Varsity Letter: Offense's Creator Hasn't Had Success With It

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Thursday, October 1, 2009

According to his Web site, Leonardtown football coach Anthony Pratley is the "founder" of the pistol spread option offense. He has issued a five-DVD set that dissects the attack. He has written articles on the PSO for coaching publications. He gives clinics in Pittsburgh and Baltimore and elsewhere. He sells his playbook online.

His site ("Be a Part of the Revolution!" it urges) has paying members from more than 30 states and a few foreign countries. He blogs and tweets and podcasts about his offense. And at least two area teams have adopted the PSO in recent seasons.

But a funny thing has happened on the way to the football patent office: Pratley's team has not been successful with the PSO. In fact, the pistol, run out of the shotgun, has fired mostly blanks.

The Raiders (1-3) have been shut out seven times in 24 games and have scored seven points or fewer five other times during his tenure, now in its third year.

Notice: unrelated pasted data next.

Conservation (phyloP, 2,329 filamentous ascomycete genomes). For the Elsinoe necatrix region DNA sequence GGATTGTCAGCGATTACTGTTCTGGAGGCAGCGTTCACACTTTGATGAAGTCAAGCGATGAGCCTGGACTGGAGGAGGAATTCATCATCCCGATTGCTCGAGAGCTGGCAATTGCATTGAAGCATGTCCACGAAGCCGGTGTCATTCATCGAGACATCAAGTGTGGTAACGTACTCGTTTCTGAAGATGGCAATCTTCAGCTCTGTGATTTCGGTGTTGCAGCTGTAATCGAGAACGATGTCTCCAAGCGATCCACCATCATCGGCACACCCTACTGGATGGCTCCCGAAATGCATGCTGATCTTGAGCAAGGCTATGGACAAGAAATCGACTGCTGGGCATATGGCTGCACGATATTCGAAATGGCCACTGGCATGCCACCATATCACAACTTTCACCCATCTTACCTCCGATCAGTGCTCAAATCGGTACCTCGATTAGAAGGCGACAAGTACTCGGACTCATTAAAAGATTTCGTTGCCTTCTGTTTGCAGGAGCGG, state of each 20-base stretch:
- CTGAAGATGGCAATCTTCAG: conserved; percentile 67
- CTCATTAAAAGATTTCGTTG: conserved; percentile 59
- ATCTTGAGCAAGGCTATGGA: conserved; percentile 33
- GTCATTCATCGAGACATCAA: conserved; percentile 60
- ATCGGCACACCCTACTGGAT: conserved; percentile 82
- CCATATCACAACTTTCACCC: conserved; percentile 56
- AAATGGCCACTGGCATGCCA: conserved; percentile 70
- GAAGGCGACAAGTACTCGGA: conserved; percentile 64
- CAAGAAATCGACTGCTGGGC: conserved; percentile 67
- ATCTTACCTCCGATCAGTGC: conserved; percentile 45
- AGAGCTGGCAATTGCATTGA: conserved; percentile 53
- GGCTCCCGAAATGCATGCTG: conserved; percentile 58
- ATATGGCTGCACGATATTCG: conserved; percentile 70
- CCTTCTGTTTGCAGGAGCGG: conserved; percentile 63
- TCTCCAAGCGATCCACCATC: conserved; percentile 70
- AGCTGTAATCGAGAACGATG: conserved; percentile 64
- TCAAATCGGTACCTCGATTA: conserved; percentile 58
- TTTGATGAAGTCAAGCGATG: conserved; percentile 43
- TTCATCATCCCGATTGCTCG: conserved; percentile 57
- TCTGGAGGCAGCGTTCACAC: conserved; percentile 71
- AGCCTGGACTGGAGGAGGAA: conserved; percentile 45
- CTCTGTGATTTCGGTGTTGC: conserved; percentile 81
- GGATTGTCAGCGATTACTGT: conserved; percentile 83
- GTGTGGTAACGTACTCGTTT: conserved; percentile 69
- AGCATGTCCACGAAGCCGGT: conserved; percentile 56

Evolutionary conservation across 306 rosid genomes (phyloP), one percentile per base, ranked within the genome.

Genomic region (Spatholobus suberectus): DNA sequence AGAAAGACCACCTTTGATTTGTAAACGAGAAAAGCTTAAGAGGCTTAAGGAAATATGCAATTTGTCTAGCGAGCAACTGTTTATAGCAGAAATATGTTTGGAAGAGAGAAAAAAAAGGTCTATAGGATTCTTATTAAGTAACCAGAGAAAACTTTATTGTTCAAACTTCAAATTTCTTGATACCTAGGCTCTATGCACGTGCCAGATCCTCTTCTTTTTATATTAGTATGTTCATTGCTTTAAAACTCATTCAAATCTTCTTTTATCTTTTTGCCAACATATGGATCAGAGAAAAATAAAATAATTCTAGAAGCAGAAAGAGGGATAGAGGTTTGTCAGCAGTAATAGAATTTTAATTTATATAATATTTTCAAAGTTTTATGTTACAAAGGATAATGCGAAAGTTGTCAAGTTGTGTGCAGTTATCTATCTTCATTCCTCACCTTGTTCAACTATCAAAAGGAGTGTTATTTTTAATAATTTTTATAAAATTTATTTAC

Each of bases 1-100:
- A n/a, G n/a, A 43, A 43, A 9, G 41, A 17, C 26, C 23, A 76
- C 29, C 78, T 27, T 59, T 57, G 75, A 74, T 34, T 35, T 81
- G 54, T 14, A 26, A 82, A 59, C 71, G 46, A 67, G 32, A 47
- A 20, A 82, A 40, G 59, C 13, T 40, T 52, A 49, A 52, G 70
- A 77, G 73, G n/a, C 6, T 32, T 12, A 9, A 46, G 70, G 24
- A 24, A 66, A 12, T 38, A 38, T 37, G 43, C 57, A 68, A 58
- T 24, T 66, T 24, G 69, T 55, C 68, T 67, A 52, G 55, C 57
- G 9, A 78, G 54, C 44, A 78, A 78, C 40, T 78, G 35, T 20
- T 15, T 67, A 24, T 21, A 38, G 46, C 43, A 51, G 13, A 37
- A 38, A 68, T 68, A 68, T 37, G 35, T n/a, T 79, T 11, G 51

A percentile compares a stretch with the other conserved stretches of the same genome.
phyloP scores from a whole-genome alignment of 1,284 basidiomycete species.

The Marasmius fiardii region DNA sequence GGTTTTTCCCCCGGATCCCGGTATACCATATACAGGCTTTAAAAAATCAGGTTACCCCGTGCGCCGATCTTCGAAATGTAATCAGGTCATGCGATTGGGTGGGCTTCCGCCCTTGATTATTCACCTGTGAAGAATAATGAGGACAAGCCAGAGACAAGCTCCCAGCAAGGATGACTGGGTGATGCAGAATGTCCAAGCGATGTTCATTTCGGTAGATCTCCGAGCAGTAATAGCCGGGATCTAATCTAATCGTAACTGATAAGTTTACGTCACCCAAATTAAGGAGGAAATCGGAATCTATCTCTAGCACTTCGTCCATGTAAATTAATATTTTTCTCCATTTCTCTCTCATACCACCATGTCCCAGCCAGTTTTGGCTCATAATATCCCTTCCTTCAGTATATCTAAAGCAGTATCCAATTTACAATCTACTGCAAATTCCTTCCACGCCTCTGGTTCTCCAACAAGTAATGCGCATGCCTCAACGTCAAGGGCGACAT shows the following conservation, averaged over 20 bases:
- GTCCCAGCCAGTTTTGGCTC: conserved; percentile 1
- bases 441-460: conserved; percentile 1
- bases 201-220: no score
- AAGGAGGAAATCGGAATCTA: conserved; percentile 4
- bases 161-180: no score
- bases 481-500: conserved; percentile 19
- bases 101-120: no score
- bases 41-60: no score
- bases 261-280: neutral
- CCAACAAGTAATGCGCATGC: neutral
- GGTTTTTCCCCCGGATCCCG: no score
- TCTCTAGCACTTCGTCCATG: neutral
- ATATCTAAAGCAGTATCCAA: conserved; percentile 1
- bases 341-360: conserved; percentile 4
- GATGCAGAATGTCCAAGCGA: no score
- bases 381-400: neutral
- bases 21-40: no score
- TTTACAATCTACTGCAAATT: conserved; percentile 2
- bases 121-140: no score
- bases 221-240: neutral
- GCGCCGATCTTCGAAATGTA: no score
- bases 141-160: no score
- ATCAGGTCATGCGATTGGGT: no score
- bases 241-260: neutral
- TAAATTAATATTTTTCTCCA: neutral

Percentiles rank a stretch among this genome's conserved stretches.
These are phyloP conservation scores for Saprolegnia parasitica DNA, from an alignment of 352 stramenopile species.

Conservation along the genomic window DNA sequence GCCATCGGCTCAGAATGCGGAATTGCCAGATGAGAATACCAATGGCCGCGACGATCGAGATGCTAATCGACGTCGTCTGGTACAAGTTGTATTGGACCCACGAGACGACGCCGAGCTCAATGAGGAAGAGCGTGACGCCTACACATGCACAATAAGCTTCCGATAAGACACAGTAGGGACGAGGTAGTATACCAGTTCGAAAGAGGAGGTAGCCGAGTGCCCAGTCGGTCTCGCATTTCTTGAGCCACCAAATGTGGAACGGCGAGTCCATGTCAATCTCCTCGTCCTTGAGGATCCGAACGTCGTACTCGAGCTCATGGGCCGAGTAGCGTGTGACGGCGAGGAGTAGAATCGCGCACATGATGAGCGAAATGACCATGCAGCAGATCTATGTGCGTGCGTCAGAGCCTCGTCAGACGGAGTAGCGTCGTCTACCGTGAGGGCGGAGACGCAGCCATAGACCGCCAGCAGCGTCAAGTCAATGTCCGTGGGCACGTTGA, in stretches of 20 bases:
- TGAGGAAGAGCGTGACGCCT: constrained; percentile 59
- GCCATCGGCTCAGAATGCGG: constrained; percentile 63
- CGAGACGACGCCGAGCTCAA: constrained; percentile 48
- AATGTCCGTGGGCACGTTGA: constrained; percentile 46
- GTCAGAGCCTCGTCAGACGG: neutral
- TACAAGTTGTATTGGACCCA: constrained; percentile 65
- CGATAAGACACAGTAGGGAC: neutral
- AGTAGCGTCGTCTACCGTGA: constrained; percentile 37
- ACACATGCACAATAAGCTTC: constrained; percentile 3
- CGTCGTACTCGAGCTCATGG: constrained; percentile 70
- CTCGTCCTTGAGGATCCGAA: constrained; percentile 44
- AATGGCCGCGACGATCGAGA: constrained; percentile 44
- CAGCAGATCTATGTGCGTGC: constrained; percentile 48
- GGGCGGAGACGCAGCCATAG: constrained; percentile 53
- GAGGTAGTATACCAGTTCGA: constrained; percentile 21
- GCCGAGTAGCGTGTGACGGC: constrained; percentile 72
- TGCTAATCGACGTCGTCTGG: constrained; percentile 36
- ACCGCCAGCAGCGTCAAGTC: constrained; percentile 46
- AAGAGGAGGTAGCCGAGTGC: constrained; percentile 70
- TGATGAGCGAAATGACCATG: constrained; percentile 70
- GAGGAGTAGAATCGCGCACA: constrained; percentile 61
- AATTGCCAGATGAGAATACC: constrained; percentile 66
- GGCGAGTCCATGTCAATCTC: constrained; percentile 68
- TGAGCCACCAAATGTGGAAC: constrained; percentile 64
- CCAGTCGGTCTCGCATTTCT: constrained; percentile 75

So Pratley the PSO guru is akin to the lawn and garden expert with an eyesore yard, the parenting guru with a minivan full of brats.

Pratley also happens to be a good sport. He can chuckle at the paradox of being such an authority on something that he has not yet been able to harness for his program's gain.

"It's the mystery of life," the coach said with a laugh. "Why?"

Well, there are a lot of reasons the Raiders haven't rolled up many points and maybe just as many indicators to suggest that they very well might in due time.

For one thing, it can be a long process to master a consolidation of the pistol, the spread and the option, with the conglomeration's motion and multiple formations and nuances. Precision is at a premium.

New kids, who don't know the PSO from the PTA, are coming into the program every year, but the offense is supposed to be flexible enough to play to a team's strengths. If the Raiders can get it down.

"X's and O's, it has an answer to everything," said Leonardtown linebackers coach Bruce Julian, who was part of the panel that interviewed prospective football coaches when Pratley, then coaching in Michigan, was hired in 2007. "But when you see it on the field, it's absolutely unforgiving for individual mistakes."

Another possible reason the offense has not taken root is that this is Leonardtown, traditionally one of the weaker football programs in the Southern Maryland Athletic Conference, if not the Washington area. When hired, Pratley was the fourth head coach in less than two years, and the team had lost 73 of its previous 80 games.


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